Regional Office for Asia and the Pacific

Hiroyuki Konuma

FAO Regional Representative for Asia-Pacific

National Forum on Food Security
Ulaanbaatar, Mongolia
24 June 2011

Message from 

Hiroyuki Konuma
Assistant Director-General and
Regional Representative for Asia and the Pacific
Food and Agriculture Organization of the United Nations


Distinguished delegates,
Ladies and Gentlemen,

I should like, first of all, to express my deep gratitude to His Excellency Batbold Sukhbaatar, Prime Minister of Mongolia, who is kindly hosting this forum. On behalf of the Food and Agriculture Organization of the United Nations, I should also like to thank the Ministry of Food, Agriculture and Light Industry, Mongolian Food Industry Association and the Fredrick Ebert Foundation for organizing this important meeting. We are greatly honored and privileged to participate in this important event.

Country experiences in Asia and elsewhere in the world have shown that food security can be achieved through the right combination of policies, technologies and institutions. Long-term investments are required to increase the productivity, sustainability, and resiliency of agriculture, especially among smallholder farmers, many of whom live in absolute poverty and are malnourished. FAO assisted the Government of Mongolia in developing the National Food Security Programme. Fostering agricultural development and safeguarding food security and food safety constitute a major component of this programme.  Furthermore, I am pleased to inform you that, at the Government’s request, FAO has initiated preparation of the Country Programming Framework (CPF) for Mongolia to prioritise its assistance to the country.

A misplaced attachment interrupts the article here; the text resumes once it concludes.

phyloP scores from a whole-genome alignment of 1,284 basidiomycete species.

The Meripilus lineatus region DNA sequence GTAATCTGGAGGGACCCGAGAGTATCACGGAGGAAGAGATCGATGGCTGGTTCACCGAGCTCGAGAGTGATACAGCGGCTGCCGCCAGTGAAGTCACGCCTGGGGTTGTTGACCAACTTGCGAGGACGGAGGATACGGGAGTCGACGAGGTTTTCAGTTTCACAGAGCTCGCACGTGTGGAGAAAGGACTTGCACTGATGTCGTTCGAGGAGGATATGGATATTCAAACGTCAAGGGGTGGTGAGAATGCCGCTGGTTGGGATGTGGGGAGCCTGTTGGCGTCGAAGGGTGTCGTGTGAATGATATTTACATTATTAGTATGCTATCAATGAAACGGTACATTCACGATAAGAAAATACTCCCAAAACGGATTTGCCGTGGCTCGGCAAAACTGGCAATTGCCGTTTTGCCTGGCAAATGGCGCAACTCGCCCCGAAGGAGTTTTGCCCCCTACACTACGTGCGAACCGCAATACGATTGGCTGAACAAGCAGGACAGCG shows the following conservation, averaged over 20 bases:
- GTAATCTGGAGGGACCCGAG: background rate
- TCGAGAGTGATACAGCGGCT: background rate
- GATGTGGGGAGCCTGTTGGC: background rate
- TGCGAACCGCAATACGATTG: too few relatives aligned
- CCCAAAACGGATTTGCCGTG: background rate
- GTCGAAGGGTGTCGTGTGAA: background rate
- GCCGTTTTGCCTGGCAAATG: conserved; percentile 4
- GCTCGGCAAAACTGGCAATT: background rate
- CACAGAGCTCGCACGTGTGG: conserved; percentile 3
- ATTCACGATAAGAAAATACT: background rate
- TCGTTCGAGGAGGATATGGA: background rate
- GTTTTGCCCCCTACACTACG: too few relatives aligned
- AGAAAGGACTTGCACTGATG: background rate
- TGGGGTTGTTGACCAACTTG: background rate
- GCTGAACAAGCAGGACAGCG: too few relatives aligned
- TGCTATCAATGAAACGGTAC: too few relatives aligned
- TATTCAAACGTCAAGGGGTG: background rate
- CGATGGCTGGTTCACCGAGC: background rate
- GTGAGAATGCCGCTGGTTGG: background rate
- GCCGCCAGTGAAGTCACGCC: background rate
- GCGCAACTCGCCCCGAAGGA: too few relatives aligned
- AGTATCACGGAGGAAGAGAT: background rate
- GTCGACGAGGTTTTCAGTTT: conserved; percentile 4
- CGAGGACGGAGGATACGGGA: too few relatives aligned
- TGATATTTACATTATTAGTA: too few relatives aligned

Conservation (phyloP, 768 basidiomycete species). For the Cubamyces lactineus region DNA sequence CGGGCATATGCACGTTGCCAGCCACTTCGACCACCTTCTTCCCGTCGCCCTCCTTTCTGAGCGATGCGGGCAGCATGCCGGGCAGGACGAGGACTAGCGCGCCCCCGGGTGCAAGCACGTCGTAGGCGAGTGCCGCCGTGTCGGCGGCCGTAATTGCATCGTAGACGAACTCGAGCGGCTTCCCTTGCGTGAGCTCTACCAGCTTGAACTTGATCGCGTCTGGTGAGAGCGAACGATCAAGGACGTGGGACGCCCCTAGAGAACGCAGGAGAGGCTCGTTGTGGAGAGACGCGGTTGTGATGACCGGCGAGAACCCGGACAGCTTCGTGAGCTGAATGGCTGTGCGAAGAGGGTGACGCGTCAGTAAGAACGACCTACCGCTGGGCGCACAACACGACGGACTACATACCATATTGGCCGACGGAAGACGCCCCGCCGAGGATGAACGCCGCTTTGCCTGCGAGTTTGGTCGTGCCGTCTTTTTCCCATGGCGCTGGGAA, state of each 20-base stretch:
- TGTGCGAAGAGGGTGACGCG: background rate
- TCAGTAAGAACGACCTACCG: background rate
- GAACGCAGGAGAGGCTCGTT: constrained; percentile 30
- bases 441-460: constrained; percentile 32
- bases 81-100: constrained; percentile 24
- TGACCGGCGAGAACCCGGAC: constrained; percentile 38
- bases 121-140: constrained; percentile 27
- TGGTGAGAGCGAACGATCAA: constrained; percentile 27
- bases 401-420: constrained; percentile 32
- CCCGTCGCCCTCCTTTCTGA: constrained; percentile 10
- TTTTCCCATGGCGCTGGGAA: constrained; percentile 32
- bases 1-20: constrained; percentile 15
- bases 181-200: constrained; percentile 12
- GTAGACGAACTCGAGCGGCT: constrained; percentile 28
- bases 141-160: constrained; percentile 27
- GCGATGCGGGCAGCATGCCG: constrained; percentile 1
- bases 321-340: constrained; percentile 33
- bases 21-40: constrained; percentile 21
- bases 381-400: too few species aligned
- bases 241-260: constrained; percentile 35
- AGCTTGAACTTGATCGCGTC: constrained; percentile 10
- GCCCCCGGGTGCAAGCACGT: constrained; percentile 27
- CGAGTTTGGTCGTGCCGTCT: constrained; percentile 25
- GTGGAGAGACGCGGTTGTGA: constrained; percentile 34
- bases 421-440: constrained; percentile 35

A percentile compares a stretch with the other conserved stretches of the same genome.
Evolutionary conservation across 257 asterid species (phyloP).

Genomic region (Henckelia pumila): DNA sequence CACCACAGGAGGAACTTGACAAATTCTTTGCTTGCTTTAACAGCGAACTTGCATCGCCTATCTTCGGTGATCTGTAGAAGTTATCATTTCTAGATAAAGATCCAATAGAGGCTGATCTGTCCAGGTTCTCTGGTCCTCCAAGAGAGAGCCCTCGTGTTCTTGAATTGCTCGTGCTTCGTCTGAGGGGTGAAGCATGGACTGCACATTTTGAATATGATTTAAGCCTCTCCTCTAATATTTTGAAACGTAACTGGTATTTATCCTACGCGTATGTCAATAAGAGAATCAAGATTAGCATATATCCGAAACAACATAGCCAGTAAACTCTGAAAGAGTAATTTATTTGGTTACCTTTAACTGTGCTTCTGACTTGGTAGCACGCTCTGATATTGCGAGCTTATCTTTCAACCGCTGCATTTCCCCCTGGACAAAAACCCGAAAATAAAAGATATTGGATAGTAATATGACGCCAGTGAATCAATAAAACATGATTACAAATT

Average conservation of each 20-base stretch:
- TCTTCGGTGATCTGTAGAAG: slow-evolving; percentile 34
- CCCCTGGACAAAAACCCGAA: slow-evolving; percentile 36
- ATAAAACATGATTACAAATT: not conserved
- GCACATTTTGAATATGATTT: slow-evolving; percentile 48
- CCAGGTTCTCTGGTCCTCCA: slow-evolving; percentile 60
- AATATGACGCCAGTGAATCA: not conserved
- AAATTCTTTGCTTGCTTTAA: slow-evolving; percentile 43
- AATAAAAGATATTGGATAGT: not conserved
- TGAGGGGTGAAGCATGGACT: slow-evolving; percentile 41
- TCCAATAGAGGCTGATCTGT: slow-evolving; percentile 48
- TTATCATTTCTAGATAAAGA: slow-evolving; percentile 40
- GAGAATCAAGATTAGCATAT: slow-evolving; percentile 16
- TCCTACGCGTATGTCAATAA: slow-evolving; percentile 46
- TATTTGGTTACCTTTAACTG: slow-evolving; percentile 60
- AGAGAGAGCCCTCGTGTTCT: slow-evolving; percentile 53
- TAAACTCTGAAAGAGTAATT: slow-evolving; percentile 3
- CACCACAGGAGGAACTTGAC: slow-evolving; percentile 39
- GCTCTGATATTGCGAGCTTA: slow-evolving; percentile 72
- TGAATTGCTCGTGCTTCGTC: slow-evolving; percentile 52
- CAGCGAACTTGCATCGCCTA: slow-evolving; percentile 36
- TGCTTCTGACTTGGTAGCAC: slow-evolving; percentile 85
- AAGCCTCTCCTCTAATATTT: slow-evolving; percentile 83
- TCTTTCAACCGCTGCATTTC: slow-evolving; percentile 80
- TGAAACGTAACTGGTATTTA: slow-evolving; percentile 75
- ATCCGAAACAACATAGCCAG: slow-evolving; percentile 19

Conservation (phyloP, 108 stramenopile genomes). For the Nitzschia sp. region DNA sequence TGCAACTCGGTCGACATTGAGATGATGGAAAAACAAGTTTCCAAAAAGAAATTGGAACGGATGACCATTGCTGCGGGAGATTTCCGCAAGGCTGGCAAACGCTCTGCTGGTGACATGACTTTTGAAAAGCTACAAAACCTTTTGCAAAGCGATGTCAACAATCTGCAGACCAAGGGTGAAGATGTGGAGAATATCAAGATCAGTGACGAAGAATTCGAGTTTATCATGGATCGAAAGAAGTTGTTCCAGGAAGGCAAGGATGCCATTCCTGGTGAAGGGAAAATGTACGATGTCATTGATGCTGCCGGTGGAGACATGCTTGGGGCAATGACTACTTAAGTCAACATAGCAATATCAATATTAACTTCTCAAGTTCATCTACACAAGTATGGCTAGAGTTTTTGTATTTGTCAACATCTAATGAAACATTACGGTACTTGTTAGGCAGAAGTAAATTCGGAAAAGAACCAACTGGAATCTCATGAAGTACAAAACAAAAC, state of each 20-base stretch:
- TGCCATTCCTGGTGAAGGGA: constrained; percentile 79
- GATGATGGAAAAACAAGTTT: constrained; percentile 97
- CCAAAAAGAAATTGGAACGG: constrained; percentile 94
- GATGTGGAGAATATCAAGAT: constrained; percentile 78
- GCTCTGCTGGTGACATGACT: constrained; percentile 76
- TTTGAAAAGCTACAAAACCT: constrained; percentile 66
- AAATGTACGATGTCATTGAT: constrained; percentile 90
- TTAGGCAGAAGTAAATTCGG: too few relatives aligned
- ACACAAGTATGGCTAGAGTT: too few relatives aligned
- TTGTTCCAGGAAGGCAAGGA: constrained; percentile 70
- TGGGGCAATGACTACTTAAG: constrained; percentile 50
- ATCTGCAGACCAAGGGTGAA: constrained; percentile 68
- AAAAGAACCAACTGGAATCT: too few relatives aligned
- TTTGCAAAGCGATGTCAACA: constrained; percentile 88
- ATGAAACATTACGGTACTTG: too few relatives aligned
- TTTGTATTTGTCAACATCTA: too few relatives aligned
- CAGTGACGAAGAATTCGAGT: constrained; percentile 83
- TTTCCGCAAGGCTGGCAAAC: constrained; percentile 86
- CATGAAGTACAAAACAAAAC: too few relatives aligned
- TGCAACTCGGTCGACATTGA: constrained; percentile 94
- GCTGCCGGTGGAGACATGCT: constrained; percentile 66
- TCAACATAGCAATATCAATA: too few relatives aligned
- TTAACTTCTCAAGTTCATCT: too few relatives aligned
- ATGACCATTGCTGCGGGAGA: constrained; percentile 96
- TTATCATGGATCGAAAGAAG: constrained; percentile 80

Millions of poor, small farmers struggle to raise output on tiny plots of degraded land, far from the nearest market. Lacking access to adequate tools, quality seeds, credit, and agricultural extension, and being highly susceptible to the vagaries of weather, they are most vulnerable to food insecurity. Investing more in research and extension, irrigation, rural infrastructure and support services and linking them to markets would enable small farmers to adopt new technologies and modern farming methods. Improving the productivity of smallholders is crucial for food security and poverty reduction. However, it should be achieved through sustainable technologies and farming practices that are simple to adopt, financially rewarding and ecologically sound.

To achieve nutrition and health goals, efforts to raise agricultural productivity should be complemented with measures to enhance the quality and safety of foods. Raising awareness of good nutritional and food safety practices should be promoted through capacity building measures involving relevant stakeholders at all levels from food production to processing, handling and marketing and to preparing and serving. Attention should be paid to improving nutrition through diversification of production systems and by enhancing the dietary diversity and nutrient density of foods. Measures to improve food safety should focus on reducing contaminants in the food supply. Considering the maternal health and child nutrition challenges in this region, at the household level, raising the nutrition and food safety awareness of women is particularly important.

As you are aware, the global food system is in a vulnerable situation as the level of food production is barely keeping pace with the level of food utilization. One of the reasons for the increase and sharp swings in food prices has been a lowering of the food stock to utilization ratios. The imperative of increasing productivity sustainably to meet the increased food requirements for 9.1 billon people in 2050, compared to 7 billion now, is obvious. Concerted efforts are required at policy and implementation levels by relevant sectors and disciplines. Public policies must give high priority to agriculture and allocate more resources to this sector. It should also ensure an enabling policy environment and effective institutions.

This forum is very timely and provides an excellent opportunity for the exchange of views on recent developments and to discuss ways to design, coordinate and implement sound policies and programmes to tackle the immediate problem of high and volatile food prices, and to address the fundamental and long-term challenges of extreme poverty and hunger.

Finally, I wish to reaffirm FAO’s continued, priority commitment to support Mongolia in its efforts to attain food security and sustainable development.

I wish you all success and fruitful discussions at this national forum.

Thank you.